Board game review: Resident Evil Deck Building Game: Alliance

November 22, 2012 at 3:28 pm (Board games, Games) (, , , , , , )

This is a review of the Resident Evil Deck Building Game. Specifically, I’ll be talking about the Alliance stand-alone expansion since that’s the version my local comic book store erroneously ordered for me. It makes some modifications to the original set, most notably the addition of partner cards, which I will get into later.


Unfortunately this game scores VERY low on this metric. The cards are printed off on horribly cheap card stock so I had to buy card covers for every card in the set just to avoid them being damaged by the storage box, much less actual use. The storage box attempts to provide storage for your cards in a similar way that the Dominion deck building game does. However, it is horrendously implemented. By default, it isn’t able to fit all of the cards in a way that doesn’t damage them. The point of the box is to hold all of your cards and keep each type of card separate, but the grooves meant to hold each type of card are all uniform. The problem is that the number of cards in each type is not uniform. All together, the card holder that comes with the box is worthless and I had to throw it out (I hate throwing out pieces that come with expensive games).

The art on the cards is fairly weak. It consists of what looks like screenshots of pre-rendered characters from the games. Unfortunately the quality of these 3D images is pretty low resolution, so they look awful.


The gameplay is very similar to Dominion (a more popular deck building game). You have a big variety of resource cards that you can purchase using gold to add to your deck. My complaint about how RE does it is that there are very few resources types that come with the set that you end up using almost all of them in every game. Not all of the items are useful either, and many require a certain number of players to be useful or effective. For a game that can be played solo, that does not bode well.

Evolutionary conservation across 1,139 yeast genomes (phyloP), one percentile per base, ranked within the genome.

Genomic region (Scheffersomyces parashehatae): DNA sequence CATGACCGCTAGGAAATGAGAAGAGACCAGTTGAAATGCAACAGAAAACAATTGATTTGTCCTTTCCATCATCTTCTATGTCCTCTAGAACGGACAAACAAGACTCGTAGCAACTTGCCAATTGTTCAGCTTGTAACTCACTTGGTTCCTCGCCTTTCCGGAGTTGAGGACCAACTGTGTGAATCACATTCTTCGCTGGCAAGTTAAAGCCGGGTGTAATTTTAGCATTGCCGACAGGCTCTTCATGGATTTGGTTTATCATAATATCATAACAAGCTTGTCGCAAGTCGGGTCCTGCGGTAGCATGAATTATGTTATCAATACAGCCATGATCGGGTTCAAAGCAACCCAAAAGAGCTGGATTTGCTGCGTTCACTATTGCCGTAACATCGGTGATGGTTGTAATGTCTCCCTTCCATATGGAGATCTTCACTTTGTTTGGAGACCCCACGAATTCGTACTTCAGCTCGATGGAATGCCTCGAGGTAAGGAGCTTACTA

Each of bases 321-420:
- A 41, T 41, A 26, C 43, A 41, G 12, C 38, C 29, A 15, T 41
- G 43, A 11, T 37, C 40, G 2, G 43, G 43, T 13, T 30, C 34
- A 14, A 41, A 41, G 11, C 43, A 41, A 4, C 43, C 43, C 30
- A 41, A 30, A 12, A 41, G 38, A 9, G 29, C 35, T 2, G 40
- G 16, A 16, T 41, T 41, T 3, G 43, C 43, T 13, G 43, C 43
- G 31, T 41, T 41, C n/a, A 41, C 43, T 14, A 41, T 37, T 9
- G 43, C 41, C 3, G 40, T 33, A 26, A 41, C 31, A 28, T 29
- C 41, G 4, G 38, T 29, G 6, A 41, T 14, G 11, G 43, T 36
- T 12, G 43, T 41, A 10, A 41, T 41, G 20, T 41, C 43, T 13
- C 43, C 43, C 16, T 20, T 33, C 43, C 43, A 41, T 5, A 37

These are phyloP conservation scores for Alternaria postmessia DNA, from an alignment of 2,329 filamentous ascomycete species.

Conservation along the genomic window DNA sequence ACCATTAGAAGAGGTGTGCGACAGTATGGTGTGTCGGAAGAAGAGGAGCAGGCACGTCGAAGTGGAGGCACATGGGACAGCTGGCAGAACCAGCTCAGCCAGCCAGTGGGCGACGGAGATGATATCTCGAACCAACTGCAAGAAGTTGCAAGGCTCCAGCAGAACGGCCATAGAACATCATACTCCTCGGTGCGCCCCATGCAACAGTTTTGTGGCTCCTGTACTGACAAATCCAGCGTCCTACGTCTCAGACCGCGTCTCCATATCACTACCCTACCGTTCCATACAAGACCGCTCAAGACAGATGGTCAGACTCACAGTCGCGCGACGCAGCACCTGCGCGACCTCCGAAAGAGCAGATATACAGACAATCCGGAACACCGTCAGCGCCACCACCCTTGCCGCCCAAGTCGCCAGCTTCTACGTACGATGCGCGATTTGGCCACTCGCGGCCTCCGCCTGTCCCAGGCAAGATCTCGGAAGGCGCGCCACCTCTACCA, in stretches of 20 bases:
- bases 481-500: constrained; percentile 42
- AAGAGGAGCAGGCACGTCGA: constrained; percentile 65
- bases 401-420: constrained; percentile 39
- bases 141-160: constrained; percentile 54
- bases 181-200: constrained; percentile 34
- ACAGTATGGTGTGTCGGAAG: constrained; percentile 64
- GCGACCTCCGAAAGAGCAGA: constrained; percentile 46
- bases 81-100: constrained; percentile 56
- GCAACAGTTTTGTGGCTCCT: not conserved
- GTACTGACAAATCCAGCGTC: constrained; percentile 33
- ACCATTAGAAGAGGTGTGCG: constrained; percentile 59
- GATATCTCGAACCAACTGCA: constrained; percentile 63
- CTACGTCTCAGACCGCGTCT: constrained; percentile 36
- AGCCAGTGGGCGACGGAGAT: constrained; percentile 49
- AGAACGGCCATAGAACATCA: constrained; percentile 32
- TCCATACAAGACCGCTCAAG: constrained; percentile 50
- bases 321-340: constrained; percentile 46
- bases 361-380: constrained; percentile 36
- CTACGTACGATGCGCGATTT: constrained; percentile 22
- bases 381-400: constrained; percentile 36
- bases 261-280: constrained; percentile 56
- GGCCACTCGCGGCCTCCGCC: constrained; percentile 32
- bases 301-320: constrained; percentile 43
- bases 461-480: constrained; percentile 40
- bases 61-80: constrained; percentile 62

One of the other aspects of gameplay though, is that you explore a Mansion deck and fight monsters using your resource cards. This makes the game pretty fun, since you’re fighting the game instead of each other (although you’re still competing against each other for score). Some of the monsters and events are not balanced well though; you can end up running into the boss monster on turn one and have him kill you flat-out. Also, there are some resources that are under or overpowered, especially depending on what character you choose at the start of the game. These are somewhat minor issues though and they don’t stop you from playing the game.

The addition of partner cards means that you are much more powerful when you go to battle the mansion deck. Depending on your character combo, you can pretty much become indestructible. So depending on your play style and preference, this may or may not be a good thing.


While this review seemed fairly negative, this game is actually pretty fun. There is a nice selection of characters with a variety of abilities, and the mechanics of the whole game are closely coupled with the actual video game. For example, there is a survival mode similar to the one in Resident Evil 4. If you can get over the “cheap” feeling of the cards and some of the unbalanced cards, then you will have a blast. Fans of the series will recognize lots of things so they’d get even more enjoyment out of it. Overall, I’d suggest this game, but I’d also tag along a list of the issues with it.


Board game review: